The food and beer matching movement is gathering real pace thanks to the craft beer explosion and some maverick thinking in the industry. A new market of quality artisan products all crammed with layers of flavour has struck a chord. Beer is not only as fine as wine, it can often handle more when it comes to the dinner table.
There are none! The flavour of beer is subjective – one person may pick up banana smells, while another some mild tropical notes. I like to contrast a cherry kriek beer with a chocolate fondant, but you might prefer a subtler approach. To start give your beer a really good sniff and let it coat your whole tongue, taking the time to absorb all the great flavour. Once you’ve picked up the main characteristics you’re ready to roll.
Let’s talk lager…
Lagers originate in 19th century Bohemia and modern variations include pilsner, helles and bock, often brewed in Germany or the Czech Republic. It’s made with a bottom fermenting yeast then conditioned at a low temperature and is nearly always carbonated. Some breweries leave the fizzing process to nature, like Freedom, while others choose to help it along with gas once it’s packaged in a bottle or keg.
Lagers are carbonated and that’s where the similarities between the different products end. It’s served cold but not so cold that the flavour is destroyed. It should be dry, a little bitter, flowery and bready, often with a caramel sweetness.
Match lager with…
Ed from Freedom Brewery says the caramel taste of a lager gives way to subtle bitterness, so it works well with delicately herbed chicken. The crisp drink will cut through the meat and cleanse the palate between mouthfuls.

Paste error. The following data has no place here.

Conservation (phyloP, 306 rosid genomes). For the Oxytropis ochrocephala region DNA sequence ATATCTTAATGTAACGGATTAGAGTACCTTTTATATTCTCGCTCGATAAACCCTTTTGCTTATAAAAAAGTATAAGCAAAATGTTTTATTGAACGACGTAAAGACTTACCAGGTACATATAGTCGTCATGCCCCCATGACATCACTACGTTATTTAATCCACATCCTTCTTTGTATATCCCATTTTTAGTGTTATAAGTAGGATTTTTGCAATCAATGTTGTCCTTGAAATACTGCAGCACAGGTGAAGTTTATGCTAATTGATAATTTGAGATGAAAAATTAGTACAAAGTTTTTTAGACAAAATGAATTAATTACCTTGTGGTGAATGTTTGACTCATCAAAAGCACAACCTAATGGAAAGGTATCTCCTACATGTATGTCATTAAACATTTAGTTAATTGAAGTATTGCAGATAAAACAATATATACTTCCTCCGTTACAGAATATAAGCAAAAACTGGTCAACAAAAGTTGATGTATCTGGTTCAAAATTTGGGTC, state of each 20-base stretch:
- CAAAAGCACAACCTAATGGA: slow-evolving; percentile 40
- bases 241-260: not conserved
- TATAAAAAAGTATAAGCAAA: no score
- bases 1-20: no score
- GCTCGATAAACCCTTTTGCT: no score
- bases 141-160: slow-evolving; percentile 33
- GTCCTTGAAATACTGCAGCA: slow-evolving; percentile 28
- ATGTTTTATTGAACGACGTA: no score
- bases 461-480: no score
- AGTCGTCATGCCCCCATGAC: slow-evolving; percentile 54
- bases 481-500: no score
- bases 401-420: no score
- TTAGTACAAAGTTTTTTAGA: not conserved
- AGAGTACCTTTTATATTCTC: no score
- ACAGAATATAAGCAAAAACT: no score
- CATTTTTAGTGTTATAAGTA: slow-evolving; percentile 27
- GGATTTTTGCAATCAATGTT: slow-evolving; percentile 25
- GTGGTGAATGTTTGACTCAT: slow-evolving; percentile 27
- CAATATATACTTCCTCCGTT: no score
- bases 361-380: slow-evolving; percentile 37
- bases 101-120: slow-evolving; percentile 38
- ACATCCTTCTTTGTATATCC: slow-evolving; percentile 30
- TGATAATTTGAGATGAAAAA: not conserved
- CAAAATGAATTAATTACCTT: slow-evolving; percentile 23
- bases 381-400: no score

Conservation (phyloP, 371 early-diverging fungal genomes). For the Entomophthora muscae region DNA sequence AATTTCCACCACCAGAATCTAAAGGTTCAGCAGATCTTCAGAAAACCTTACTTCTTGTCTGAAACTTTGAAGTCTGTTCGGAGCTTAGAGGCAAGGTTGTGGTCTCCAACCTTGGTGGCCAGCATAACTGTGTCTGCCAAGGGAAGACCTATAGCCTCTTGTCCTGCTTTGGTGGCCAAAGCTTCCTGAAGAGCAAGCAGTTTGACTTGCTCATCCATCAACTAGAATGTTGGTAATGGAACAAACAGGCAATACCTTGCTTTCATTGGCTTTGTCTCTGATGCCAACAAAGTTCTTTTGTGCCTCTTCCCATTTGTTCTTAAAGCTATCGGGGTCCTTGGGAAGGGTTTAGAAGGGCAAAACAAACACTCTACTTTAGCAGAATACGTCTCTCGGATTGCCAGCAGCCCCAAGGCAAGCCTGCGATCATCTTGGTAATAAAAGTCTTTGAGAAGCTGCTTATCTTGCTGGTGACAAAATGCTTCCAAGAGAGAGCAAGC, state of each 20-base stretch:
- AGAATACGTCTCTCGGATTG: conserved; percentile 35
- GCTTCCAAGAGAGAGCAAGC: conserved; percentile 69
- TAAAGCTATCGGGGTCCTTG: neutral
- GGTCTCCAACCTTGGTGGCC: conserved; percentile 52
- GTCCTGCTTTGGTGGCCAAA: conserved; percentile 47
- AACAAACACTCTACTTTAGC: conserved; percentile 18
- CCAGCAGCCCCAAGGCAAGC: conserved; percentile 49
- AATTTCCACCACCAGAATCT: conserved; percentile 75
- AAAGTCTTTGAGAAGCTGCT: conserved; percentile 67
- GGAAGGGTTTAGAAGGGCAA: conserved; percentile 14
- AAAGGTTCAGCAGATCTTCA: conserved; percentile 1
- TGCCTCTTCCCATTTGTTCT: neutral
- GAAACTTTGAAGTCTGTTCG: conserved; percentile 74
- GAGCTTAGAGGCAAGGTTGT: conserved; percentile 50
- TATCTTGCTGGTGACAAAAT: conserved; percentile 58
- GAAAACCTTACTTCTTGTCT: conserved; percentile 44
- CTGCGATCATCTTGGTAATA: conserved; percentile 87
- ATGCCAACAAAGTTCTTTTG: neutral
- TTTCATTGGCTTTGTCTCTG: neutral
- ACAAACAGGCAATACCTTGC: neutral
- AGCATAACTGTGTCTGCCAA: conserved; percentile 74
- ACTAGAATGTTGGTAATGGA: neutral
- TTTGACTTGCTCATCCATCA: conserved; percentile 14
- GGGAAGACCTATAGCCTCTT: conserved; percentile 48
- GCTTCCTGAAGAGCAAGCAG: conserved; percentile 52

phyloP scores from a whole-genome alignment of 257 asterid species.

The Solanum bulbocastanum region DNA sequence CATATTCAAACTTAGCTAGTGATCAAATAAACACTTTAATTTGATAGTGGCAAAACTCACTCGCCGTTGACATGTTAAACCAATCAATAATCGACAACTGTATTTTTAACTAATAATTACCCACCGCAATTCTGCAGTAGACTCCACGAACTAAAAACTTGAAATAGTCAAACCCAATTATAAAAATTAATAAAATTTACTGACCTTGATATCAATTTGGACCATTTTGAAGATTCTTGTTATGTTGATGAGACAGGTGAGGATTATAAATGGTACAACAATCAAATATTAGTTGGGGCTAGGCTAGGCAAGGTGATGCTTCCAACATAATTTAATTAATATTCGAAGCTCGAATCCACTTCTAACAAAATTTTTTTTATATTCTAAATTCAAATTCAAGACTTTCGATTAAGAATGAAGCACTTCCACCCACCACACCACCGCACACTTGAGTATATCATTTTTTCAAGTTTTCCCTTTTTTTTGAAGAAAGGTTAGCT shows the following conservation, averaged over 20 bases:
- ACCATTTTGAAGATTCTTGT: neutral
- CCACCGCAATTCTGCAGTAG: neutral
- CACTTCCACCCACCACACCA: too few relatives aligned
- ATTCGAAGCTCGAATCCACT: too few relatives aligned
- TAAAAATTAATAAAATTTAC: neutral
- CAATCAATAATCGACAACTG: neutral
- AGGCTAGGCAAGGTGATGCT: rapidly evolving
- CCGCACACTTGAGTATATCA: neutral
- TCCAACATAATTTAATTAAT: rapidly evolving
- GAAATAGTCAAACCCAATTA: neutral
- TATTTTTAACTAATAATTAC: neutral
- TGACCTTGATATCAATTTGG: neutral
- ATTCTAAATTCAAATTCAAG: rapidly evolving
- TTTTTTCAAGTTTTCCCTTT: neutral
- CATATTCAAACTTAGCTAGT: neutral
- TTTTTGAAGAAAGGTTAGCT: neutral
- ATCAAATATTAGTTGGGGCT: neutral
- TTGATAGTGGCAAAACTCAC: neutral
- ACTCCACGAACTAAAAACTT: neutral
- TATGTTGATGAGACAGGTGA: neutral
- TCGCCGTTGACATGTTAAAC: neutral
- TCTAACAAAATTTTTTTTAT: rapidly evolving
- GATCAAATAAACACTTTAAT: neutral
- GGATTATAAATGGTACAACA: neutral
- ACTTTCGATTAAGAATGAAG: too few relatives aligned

Brooklyn Brewery maestro Garrett Oliver likes to match a quality traditional pilsner with shellfish. With calamari it scrubs the palate and leaves the squid’s flavour intact, while oysters and crab have their flavours ramped up by the opposing blast.
If you’re wanting to sample a selection of fine fromage, lager works well as an accompaniment because of its clean, palate-cleansing qualities. But while it won’t overpower different variations, it’s best with mild cheeses.
Salmon is a light fish, but it’s also oily so not only does it stand up to lager, the contrast between the two will create a joyous feeling on the tongue. Salmon recipes with light Mediterranean flavours will work well.
When it comes to pudding, it’s best to look for something light and refreshing. Lemon-based desserts will highlight any citrus notes in the lager, plus the pairing will mean the overall end to your meal doesn’t get too heavy.
There’s no denying lager is a perfect bed partner for hand-held street food. The sweetness of pork makes it a good match, but a hot dog sausage isn’t as dense as a chop or steak so the drink doesn’t have to work as hard.
- Take the time to search out a really great lager. The mass-produced fizzy yellow stuff on supermarket shelves can be packed with additives, so try out something organic from a specialist supplier. There are plenty of these to be found online. A quality brew with complex flavours will make it easier to pick up keynotes for matching with food.
- Garrett Oliver calls aroma “a beer’s calling card” – flavour begins with smell so stick your nose well into the glass.
- Remember the word lager is just a gateway to a whole host of drinks – try out a golden pilsner, go lighter with a helles or try out something more menacing like a black schwarzbier.
- Don’t forget you can use lager as an ingredient, like in beer-battered fish and chips. The carbonation ensures your batter will be extra crunchy and crisp!
Got a favourite pairing? Tell us about it below: